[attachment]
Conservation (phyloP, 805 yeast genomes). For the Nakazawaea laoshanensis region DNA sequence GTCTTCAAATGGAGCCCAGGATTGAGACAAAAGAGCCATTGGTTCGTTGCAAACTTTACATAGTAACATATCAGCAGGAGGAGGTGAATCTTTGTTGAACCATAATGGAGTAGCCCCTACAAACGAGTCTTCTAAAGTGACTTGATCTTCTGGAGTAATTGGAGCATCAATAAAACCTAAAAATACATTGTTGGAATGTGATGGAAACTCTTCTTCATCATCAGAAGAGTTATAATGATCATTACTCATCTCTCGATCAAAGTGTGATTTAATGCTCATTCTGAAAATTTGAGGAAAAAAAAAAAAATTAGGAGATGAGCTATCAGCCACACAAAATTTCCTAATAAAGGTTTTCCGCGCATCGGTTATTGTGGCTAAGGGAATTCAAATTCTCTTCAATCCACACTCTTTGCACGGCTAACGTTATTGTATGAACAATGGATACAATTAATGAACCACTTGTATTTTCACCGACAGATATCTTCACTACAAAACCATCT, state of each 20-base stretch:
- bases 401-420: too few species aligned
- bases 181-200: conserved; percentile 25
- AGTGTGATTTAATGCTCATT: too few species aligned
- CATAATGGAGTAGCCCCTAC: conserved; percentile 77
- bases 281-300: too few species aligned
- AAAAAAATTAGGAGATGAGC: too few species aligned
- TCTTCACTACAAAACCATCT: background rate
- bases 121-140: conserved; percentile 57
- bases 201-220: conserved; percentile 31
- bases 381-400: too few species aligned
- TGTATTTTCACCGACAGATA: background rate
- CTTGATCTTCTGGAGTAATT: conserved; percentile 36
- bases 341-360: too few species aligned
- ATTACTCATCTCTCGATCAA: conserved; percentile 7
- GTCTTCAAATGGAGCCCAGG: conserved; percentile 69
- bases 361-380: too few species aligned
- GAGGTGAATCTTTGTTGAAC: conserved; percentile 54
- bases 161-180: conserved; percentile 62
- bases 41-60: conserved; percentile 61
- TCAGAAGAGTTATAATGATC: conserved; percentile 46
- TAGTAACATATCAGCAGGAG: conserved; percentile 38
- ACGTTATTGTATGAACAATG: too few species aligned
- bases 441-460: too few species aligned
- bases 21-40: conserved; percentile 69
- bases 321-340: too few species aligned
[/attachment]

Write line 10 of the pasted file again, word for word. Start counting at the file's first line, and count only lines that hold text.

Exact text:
- bases 201-220: conserved; percentile 31